A new report by Ontario’s police watchdog body is calling for police services in the province to adopt new policies around the collection of DNA during investigations.

The report was released Tuesday by Independent Police Review Director Gerry McNeilly, who launched a review of police practices around DNA back in March following a complaint about the mass collection of DNA samples from a group of around 100 migrant workers as part of a 2013 OPP investigation into a violent sexual assault in Elgin County.

In that case, a migrant worker from Trinidad was eventually charged and sentenced to seven years in prison after he pleaded guilty to sexual assault with a weapon, forcible confinement and uttering death threats.

However as part of the investigation, police requested DNA samples from virtually every migrant worker in the vicinity – all of them men of colour, raising questions about police profiling and discriminatory practices.

“While I am satisfied that the OPP investigation was not motivated by racial prejudice, the nature and scope of the DNA canvass was overly broad and certainly had an impact on the migrant workers’ sense of vulnerability, lack of security and fairness,” McNeilly said in a statement Tuesday. “A more focused DNA canvass could have reduced concerns about racial profiling.”

[Click here to read the full report]

The report found that the OPP failed to recognize the vulnerabilities of the migrant workers who were targeted and how that vulnerability affected their consent to give DNA samples. The OPP also failed to make sure that the decision to give or not give samples remained private, particularly from their employer, and didn’t properly explain the destruction process to those who were asked to give samples, the report found.

Going forward, the report recommends that OPP and other police services in the province develop a policy to govern how and when DNA sweeps are conducted. The report also recommends a model for a policy that is consistent with Canadian human rights regulations and sensitivity around vulnerable groups and perceptions of stereotyping.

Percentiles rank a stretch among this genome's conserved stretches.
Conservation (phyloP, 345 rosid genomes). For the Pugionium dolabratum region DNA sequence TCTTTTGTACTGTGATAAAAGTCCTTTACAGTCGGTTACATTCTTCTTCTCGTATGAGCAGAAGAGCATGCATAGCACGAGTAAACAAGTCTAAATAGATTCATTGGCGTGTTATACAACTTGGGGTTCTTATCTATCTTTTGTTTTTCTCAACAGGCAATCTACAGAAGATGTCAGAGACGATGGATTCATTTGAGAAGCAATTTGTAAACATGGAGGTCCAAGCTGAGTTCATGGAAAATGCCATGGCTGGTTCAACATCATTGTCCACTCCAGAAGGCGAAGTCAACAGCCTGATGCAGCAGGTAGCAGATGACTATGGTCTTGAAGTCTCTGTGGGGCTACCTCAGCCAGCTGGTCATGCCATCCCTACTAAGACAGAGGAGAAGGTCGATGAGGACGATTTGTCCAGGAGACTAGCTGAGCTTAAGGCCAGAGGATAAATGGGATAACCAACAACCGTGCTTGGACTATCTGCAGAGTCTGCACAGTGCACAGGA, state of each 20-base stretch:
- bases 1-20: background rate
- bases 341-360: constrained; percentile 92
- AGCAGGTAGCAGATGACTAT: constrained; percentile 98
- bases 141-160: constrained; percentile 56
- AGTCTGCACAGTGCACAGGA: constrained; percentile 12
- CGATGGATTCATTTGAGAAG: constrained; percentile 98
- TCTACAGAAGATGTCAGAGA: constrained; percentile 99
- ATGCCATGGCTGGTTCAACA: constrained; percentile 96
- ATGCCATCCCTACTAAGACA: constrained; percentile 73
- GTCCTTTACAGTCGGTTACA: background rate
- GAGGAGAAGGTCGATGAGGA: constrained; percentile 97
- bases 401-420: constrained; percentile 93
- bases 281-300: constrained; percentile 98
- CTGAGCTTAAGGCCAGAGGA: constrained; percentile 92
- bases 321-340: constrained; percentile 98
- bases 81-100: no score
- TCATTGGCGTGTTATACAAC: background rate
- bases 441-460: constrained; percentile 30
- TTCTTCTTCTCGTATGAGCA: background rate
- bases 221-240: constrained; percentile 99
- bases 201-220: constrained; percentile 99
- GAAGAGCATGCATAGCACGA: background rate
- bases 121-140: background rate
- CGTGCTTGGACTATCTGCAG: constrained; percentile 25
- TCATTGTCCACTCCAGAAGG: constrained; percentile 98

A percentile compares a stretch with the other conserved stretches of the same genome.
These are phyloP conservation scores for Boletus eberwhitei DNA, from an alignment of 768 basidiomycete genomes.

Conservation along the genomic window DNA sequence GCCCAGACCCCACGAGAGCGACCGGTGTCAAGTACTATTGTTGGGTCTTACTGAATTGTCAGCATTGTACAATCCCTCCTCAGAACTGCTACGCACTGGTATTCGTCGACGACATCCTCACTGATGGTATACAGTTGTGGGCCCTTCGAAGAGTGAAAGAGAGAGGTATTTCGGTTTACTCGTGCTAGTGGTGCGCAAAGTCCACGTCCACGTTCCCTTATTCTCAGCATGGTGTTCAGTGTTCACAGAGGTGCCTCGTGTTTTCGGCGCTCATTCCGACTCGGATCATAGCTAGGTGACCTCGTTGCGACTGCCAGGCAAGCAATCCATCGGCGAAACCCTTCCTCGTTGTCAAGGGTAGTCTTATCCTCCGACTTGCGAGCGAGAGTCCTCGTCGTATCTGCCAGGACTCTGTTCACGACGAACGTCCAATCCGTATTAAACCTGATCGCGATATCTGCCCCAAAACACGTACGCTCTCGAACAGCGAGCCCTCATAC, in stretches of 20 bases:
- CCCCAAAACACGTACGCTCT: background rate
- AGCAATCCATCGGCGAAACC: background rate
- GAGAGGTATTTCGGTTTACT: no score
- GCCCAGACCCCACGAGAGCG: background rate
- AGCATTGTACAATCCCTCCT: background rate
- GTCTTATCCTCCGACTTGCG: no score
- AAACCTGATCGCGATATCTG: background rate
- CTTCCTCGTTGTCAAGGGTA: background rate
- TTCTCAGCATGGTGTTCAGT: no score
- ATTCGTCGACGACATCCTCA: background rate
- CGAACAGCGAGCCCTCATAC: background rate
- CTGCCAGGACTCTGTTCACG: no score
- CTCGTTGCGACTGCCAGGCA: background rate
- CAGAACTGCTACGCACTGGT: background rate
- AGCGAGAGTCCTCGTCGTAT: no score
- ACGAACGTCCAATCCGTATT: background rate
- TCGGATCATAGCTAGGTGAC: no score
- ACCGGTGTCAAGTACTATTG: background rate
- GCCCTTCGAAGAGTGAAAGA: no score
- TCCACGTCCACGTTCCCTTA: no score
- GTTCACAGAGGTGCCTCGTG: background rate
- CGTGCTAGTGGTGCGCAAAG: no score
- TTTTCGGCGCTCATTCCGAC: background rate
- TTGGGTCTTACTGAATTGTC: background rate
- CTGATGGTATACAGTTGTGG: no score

However McNeilly ‘s report was met with a cold reception Tuesday by the advocacy group that filed the original complaint and felt the report didn’t go far enough.

“We’re extremely angry, we’re disappointed, we’re also frustrated,” Chris Ramsaroop of Justice for Migrant workers told CP24. “This report basically protects the thin blue line. It reinforces the racial harassment, intimidation and humiliation that migrant workers will continue to face across Ontario and across Canada through police actions and police intimidation tactics.

“Right now we’re talking about migrant workers, but all vulnerable communities have to be concerned about infringement of their rights because of this support of DNA practices and DNA sweeps.”

Speaking at a news conference, McNeilly said the purpose of the report was not to identify misconduct among individuals, but to review systemic practices around DNA collection.

While McNeilly’s report found problems with the DNA collection practices in the OPP investigation, he noted that the suspect description and circumstances of the case gave investigators “ample grounds to believe that the perpetrator was one of the local migrant workers of colour.” He also noted that there was urgency to the work as well, with a number of the workers scheduled to soon leave the country at the time of the investigation.

The Office of the Independent Police Review Director (OIPRD) is responsible for receiving, managing and overseeing all public complaints about the police in Ontario.